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The sack, Ted Turner-style.

The manner in which Daniel Schorr was dismissed as senior correspondent for CNN sustains the widely held view that Ted Turner is a puff adder in human form. Schorr was hired during the early days of CNN, when the infant network was sorely in need of some weight and integrity. Accordingly, he was able to negotiate a favorable contract with three provisions: he didn't have to do anything conflicting with his own sense of professional duty; he was free to write for newspapers; and he could enjoy a five-day workweek.

The years passed and Schorr became a CNN fixture. Then, last summer, he objected to dropping anchor next to the rotting hulk of former Texas Governor John Connally for CNN's coverage of the two conventions. In Dallas, Schorr even refused to sit with him. Later, he discussed the paradoxes of Connally's career in the Atlanta Journal and Constitution, Ted Turner's home sheet. Then Schorr remarked to his employers that he'd been working six-day weeks and wanted to take the days owed him. He added that if he took all his time he would be up for contract renewal. He took his leave, and as he was loitering about at his leisure, a woman in the CNN press office called to say "I'm sorry." Why? She gently explained that she was looking at a press release wishing Schorr all the best in his future endeavors, since there would be no renewal of contract. Perhaps not entirely coincidentally, the man to whom Turner had gone for advice on how to raise money for his CBS takeover was none other than the great Texan fixer John Connally, who has been amassing swag-bellied cowpokes for the bid.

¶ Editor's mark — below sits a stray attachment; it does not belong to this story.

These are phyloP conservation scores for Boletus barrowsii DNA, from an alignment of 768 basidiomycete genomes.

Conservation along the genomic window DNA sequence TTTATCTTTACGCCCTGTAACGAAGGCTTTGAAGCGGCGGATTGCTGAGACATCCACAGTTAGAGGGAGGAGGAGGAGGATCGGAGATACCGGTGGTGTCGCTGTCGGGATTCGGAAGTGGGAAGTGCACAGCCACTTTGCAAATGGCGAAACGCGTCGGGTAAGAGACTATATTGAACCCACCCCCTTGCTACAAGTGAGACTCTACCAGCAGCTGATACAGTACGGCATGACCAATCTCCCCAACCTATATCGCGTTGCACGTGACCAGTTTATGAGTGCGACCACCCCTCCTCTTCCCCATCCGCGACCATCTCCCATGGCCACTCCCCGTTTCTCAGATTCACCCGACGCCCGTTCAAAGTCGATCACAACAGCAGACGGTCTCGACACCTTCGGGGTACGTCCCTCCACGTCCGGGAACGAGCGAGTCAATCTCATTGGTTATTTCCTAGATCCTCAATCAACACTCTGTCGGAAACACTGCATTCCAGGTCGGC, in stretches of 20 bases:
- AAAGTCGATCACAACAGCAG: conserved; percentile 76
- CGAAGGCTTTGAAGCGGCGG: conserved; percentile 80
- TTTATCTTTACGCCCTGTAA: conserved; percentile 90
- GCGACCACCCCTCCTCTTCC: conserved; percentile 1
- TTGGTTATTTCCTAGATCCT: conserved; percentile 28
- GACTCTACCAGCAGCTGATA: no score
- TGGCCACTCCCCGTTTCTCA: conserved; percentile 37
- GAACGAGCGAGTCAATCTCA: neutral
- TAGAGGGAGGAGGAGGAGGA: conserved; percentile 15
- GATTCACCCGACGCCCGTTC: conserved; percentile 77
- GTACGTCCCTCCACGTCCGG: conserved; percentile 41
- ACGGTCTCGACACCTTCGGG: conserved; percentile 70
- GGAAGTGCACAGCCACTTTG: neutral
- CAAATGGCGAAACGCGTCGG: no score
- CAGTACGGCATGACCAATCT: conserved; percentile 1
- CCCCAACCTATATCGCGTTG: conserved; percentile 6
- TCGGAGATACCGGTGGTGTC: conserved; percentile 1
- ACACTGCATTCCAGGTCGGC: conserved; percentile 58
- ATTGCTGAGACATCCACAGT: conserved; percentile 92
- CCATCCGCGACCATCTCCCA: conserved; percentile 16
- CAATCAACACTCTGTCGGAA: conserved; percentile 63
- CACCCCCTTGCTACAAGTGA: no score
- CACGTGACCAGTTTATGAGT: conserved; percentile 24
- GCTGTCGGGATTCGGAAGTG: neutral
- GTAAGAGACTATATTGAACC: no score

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Title Annotation:Beat the Devil
Author:Cockburn, Alexander
Publication:The Nation
Article Type:column
Date:May 4, 1985
Words:283
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